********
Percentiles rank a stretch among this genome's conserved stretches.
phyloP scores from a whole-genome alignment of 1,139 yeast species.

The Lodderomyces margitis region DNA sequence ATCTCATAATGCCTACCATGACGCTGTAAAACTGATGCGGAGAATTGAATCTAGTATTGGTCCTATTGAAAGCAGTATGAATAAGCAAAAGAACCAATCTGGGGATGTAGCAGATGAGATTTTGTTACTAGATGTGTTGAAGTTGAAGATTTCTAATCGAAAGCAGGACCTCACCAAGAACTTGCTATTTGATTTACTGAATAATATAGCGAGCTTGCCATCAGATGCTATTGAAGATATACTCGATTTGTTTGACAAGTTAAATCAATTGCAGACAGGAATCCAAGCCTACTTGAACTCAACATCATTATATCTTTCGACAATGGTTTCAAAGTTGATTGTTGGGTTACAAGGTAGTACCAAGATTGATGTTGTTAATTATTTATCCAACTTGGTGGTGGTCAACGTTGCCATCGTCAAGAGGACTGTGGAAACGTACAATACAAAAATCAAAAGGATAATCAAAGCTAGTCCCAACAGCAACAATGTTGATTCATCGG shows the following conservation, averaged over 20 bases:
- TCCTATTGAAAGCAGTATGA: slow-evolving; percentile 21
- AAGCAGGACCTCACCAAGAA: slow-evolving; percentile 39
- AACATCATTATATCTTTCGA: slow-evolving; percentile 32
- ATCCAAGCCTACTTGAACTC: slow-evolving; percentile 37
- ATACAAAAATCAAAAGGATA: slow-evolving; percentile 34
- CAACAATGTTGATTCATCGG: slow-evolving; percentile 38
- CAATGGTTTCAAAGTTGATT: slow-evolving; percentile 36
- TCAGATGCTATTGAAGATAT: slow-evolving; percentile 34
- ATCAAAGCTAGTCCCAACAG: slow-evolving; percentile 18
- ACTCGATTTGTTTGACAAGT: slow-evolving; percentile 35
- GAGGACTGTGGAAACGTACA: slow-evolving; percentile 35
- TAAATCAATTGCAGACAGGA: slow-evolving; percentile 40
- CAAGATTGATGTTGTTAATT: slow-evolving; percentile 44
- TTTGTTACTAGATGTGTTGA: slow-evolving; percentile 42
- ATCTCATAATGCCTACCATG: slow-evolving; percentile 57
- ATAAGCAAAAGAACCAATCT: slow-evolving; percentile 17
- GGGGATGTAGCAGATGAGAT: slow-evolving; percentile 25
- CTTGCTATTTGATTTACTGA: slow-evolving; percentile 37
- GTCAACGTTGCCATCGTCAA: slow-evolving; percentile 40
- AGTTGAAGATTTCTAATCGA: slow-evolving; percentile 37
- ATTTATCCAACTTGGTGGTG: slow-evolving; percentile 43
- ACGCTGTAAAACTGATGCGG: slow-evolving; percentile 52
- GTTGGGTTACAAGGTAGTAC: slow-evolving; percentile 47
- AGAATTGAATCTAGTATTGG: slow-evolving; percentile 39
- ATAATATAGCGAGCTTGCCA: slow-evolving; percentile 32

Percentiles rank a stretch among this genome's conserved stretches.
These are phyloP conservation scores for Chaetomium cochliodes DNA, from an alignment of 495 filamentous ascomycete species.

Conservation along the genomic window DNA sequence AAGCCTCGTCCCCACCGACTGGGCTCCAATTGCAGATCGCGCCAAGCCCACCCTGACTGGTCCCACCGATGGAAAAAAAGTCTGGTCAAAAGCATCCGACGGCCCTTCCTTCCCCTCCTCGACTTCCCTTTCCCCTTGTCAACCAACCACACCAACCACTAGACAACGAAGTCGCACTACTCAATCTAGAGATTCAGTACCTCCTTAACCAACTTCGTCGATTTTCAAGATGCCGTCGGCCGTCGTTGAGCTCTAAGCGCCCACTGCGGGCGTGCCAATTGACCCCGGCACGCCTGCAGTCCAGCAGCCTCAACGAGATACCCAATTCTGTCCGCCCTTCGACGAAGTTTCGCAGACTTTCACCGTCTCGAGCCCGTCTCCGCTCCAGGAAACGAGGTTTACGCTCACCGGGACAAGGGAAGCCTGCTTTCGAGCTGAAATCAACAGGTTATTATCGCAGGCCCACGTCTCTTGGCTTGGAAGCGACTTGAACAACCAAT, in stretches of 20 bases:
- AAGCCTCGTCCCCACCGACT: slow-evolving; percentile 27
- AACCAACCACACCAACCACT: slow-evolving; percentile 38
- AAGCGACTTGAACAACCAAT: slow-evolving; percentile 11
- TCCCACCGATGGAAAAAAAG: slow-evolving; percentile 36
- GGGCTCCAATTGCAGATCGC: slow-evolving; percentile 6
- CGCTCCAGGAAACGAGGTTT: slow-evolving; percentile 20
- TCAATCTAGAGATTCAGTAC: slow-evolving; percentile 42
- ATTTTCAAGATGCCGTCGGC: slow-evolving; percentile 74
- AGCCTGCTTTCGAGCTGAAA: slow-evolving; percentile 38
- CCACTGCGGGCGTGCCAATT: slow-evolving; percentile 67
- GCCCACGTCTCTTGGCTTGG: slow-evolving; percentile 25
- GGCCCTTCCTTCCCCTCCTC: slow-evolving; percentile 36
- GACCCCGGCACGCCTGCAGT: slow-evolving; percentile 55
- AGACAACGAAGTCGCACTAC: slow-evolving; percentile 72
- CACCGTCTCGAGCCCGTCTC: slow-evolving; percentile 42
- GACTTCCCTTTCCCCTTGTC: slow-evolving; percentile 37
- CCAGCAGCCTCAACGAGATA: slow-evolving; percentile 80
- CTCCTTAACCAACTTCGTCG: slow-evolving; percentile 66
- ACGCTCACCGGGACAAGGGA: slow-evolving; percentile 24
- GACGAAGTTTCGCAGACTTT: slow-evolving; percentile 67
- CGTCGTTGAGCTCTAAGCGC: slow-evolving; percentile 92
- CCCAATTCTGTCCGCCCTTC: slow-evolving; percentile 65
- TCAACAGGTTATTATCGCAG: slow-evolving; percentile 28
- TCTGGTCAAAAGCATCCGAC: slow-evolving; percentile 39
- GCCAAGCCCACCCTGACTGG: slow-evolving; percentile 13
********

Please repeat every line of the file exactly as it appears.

Percentiles rank a stretch among this genome's conserved stretches.
phyloP scores from a whole-genome alignment of 1,139 yeast species.

The Lodderomyces margitis region DNA sequence ATCTCATAATGCCTACCATGACGCTGTAAAACTGATGCGGAGAATTGAATCTAGTATTGGTCCTATTGAAAGCAGTATGAATAAGCAAAAGAACCAATCTGGGGATGTAGCAGATGAGATTTTGTTACTAGATGTGTTGAAGTTGAAGATTTCTAATCGAAAGCAGGACCTCACCAAGAACTTGCTATTTGATTTACTGAATAATATAGCGAGCTTGCCATCAGATGCTATTGAAGATATACTCGATTTGTTTGACAAGTTAAATCAATTGCAGACAGGAATCCAAGCCTACTTGAACTCAACATCATTATATCTTTCGACAATGGTTTCAAAGTTGATTGTTGGGTTACAAGGTAGTACCAAGATTGATGTTGTTAATTATTTATCCAACTTGGTGGTGGTCAACGTTGCCATCGTCAAGAGGACTGTGGAAACGTACAATACAAAAATCAAAAGGATAATCAAAGCTAGTCCCAACAGCAACAATGTTGATTCATCGG shows the following conservation, averaged over 20 bases:
- TCCTATTGAAAGCAGTATGA: slow-evolving; percentile 21
- AAGCAGGACCTCACCAAGAA: slow-evolving; percentile 39
- AACATCATTATATCTTTCGA: slow-evolving; percentile 32
- ATCCAAGCCTACTTGAACTC: slow-evolving; percentile 37
- ATACAAAAATCAAAAGGATA: slow-evolving; percentile 34
- CAACAATGTTGATTCATCGG: slow-evolving; percentile 38
- CAATGGTTTCAAAGTTGATT: slow-evolving; percentile 36
- TCAGATGCTATTGAAGATAT: slow-evolving; percentile 34
- ATCAAAGCTAGTCCCAACAG: slow-evolving; percentile 18
- ACTCGATTTGTTTGACAAGT: slow-evolving; percentile 35
- GAGGACTGTGGAAACGTACA: slow-evolving; percentile 35
- TAAATCAATTGCAGACAGGA: slow-evolving; percentile 40
- CAAGATTGATGTTGTTAATT: slow-evolving; percentile 44
- TTTGTTACTAGATGTGTTGA: slow-evolving; percentile 42
- ATCTCATAATGCCTACCATG: slow-evolving; percentile 57
- ATAAGCAAAAGAACCAATCT: slow-evolving; percentile 17
- GGGGATGTAGCAGATGAGAT: slow-evolving; percentile 25
- CTTGCTATTTGATTTACTGA: slow-evolving; percentile 37
- GTCAACGTTGCCATCGTCAA: slow-evolving; percentile 40
- AGTTGAAGATTTCTAATCGA: slow-evolving; percentile 37
- ATTTATCCAACTTGGTGGTG: slow-evolving; percentile 43
- ACGCTGTAAAACTGATGCGG: slow-evolving; percentile 52
- GTTGGGTTACAAGGTAGTAC: slow-evolving; percentile 47
- AGAATTGAATCTAGTATTGG: slow-evolving; percentile 39
- ATAATATAGCGAGCTTGCCA: slow-evolving; percentile 32

Percentiles rank a stretch among this genome's conserved stretches.
These are phyloP conservation scores for Chaetomium cochliodes DNA, from an alignment of 495 filamentous ascomycete species.

Conservation along the genomic window DNA sequence AAGCCTCGTCCCCACCGACTGGGCTCCAATTGCAGATCGCGCCAAGCCCACCCTGACTGGTCCCACCGATGGAAAAAAAGTCTGGTCAAAAGCATCCGACGGCCCTTCCTTCCCCTCCTCGACTTCCCTTTCCCCTTGTCAACCAACCACACCAACCACTAGACAACGAAGTCGCACTACTCAATCTAGAGATTCAGTACCTCCTTAACCAACTTCGTCGATTTTCAAGATGCCGTCGGCCGTCGTTGAGCTCTAAGCGCCCACTGCGGGCGTGCCAATTGACCCCGGCACGCCTGCAGTCCAGCAGCCTCAACGAGATACCCAATTCTGTCCGCCCTTCGACGAAGTTTCGCAGACTTTCACCGTCTCGAGCCCGTCTCCGCTCCAGGAAACGAGGTTTACGCTCACCGGGACAAGGGAAGCCTGCTTTCGAGCTGAAATCAACAGGTTATTATCGCAGGCCCACGTCTCTTGGCTTGGAAGCGACTTGAACAACCAAT, in stretches of 20 bases:
- AAGCCTCGTCCCCACCGACT: slow-evolving; percentile 27
- AACCAACCACACCAACCACT: slow-evolving; percentile 38
- AAGCGACTTGAACAACCAAT: slow-evolving; percentile 11
- TCCCACCGATGGAAAAAAAG: slow-evolving; percentile 36
- GGGCTCCAATTGCAGATCGC: slow-evolving; percentile 6
- CGCTCCAGGAAACGAGGTTT: slow-evolving; percentile 20
- TCAATCTAGAGATTCAGTAC: slow-evolving; percentile 42
- ATTTTCAAGATGCCGTCGGC: slow-evolving; percentile 74
- AGCCTGCTTTCGAGCTGAAA: slow-evolving; percentile 38
- CCACTGCGGGCGTGCCAATT: slow-evolving; percentile 67
- GCCCACGTCTCTTGGCTTGG: slow-evolving; percentile 25
- GGCCCTTCCTTCCCCTCCTC: slow-evolving; percentile 36
- GACCCCGGCACGCCTGCAGT: slow-evolving; percentile 55
- AGACAACGAAGTCGCACTAC: slow-evolving; percentile 72
- CACCGTCTCGAGCCCGTCTC: slow-evolving; percentile 42
- GACTTCCCTTTCCCCTTGTC: slow-evolving; percentile 37
- CCAGCAGCCTCAACGAGATA: slow-evolving; percentile 80
- CTCCTTAACCAACTTCGTCG: slow-evolving; percentile 66
- ACGCTCACCGGGACAAGGGA: slow-evolving; percentile 24
- GACGAAGTTTCGCAGACTTT: slow-evolving; percentile 67
- CGTCGTTGAGCTCTAAGCGC: slow-evolving; percentile 92
- CCCAATTCTGTCCGCCCTTC: slow-evolving; percentile 65
- TCAACAGGTTATTATCGCAG: slow-evolving; percentile 28
- TCTGGTCAAAAGCATCCGAC: slow-evolving; percentile 39
- GCCAAGCCCACCCTGACTGG: slow-evolving; percentile 13